Starting Wednesday, the Department of Education is going to immediately replace each and every lighting fixture at P.S. 41 in New Dorp, Staten Island, after a light containing PCBs leaked onto a student there last week. NY1's Education reporter Lindsey Christ filed the following exclusive report.
Last Thursday, Gabriella Sferrazza was just another student, putting on her favorite dress and going to school for the first day of the year.
But by dismissal, she was in the nurse's office, wearing different clothes.
Her fifth-grade classmates were in the library and their classroom, still filled with new bookbags, lunch boxes and jackets, was sealed off.
That afternoon, dangerous compounds, known as PCBs, leaked out of a light ballast and landed directly on Gabriella.
The Department of Education said she may be the first student this ever happened to.
"I was doing my work and I looked up and all I see was liquid pouring down onto my skin," Gabriella said.
"We really should not even be touching this dress right now," said Salvador Sferrazza, Gabriella's father. "It was her favorite outfit. You can't wear it no more."
PS 41 on Staten Island is one of hundreds of city schools with light ballasts containing the compounds. But parents were shocked to hear they'd leaked on a student.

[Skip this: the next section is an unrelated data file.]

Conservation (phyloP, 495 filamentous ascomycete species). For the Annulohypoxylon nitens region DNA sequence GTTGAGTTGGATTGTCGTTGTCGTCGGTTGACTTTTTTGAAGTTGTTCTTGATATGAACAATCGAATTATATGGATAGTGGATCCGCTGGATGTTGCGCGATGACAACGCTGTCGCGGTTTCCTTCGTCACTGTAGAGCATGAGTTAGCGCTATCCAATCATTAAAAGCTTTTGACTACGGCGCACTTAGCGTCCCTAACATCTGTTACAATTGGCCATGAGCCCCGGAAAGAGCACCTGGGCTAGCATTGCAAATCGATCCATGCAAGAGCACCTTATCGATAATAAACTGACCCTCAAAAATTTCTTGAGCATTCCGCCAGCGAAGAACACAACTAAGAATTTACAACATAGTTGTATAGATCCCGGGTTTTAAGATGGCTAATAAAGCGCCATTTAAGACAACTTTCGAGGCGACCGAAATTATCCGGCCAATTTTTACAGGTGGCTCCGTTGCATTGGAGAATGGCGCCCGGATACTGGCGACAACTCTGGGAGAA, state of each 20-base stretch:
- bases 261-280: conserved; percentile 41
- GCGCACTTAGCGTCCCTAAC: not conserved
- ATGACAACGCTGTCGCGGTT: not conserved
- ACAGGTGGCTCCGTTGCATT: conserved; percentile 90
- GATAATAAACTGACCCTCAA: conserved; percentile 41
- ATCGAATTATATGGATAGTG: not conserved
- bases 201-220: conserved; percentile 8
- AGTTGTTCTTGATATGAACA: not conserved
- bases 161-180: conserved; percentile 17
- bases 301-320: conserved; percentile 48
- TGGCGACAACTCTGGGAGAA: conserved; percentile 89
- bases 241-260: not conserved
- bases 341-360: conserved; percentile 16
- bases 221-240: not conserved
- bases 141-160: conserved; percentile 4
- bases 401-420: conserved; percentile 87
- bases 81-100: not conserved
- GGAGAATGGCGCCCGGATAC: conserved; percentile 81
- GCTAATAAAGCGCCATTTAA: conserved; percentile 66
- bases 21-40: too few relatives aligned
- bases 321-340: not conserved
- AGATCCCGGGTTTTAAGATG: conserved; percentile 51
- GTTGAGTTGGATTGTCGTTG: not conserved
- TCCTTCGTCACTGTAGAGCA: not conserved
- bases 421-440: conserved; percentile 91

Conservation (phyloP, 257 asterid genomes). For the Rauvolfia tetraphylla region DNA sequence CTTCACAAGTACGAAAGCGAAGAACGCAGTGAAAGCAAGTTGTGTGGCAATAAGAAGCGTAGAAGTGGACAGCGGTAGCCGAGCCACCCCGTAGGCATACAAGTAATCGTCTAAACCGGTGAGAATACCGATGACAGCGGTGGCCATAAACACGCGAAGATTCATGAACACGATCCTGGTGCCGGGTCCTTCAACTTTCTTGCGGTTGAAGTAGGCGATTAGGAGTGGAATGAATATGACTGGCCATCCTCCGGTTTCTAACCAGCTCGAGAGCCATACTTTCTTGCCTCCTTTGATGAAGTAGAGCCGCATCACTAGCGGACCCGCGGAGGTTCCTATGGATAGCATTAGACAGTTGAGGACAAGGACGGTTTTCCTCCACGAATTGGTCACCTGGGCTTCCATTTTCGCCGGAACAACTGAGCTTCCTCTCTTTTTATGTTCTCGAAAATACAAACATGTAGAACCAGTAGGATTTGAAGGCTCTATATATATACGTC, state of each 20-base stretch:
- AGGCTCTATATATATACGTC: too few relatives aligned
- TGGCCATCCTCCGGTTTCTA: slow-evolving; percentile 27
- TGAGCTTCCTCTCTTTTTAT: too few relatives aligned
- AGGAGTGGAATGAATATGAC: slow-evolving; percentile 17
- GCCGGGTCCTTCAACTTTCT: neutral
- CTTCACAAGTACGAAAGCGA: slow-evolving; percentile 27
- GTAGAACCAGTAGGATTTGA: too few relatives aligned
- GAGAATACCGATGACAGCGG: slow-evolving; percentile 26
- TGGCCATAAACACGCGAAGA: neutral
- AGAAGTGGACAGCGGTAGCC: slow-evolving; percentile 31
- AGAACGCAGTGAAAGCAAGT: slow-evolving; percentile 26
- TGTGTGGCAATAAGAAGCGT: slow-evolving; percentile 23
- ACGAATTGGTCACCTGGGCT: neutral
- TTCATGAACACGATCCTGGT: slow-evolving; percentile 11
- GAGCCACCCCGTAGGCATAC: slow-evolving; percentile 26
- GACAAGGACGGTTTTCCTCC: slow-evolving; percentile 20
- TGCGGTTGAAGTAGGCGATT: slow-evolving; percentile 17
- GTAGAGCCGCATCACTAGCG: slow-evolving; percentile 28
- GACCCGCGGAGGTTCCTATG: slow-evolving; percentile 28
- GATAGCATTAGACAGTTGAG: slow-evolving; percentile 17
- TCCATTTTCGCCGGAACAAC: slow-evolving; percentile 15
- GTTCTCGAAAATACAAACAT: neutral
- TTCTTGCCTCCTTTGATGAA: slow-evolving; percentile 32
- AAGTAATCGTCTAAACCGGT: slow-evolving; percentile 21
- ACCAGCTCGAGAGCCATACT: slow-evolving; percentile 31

"It hit the child, then it hit the table, then it hit the floor," said parent Camille Haralambidis.
The teachers and principal immediately removed the children, contacted all parents and called a meeting with education officials, while families threatened to keep all children home if the whole school was not cleared.
"All the parents who came out were basically concerned about the safety of the children," said parent Antony Imbriolo.
The DOE has now agreed to replace all the light ballasts in the building, starting Wednesday night.
"Parents really did what they had to do," said Sam Pirozzolo of the Staten Island Community Education Council. "They stepped up to the plate. They fought with the DOE."
PS 41 moved to the top of a very long list. Yhere are more than 700 schools citywide with PCB ballasts, which were banned in 1979.
Under intense pressure, the DOE agreed to replace them all but says the $700 million project will take a decade. A group of parents is suing, saying it should happen much quicker.
Parents said their biggest frustration is that they were unable to get a straight, clear answer from school and health officials on the question they say matters the most: will this hurt their children?
That's because there is no consensus on just how dangerous PCBs are. Exposure can effect the nervous and immune systems and has caused cancer in animals.
"Who knows," Salvador Sferrazza said. "In two months' time, she might get a reaction to this. It's very concerning when they don't even have the answers for you."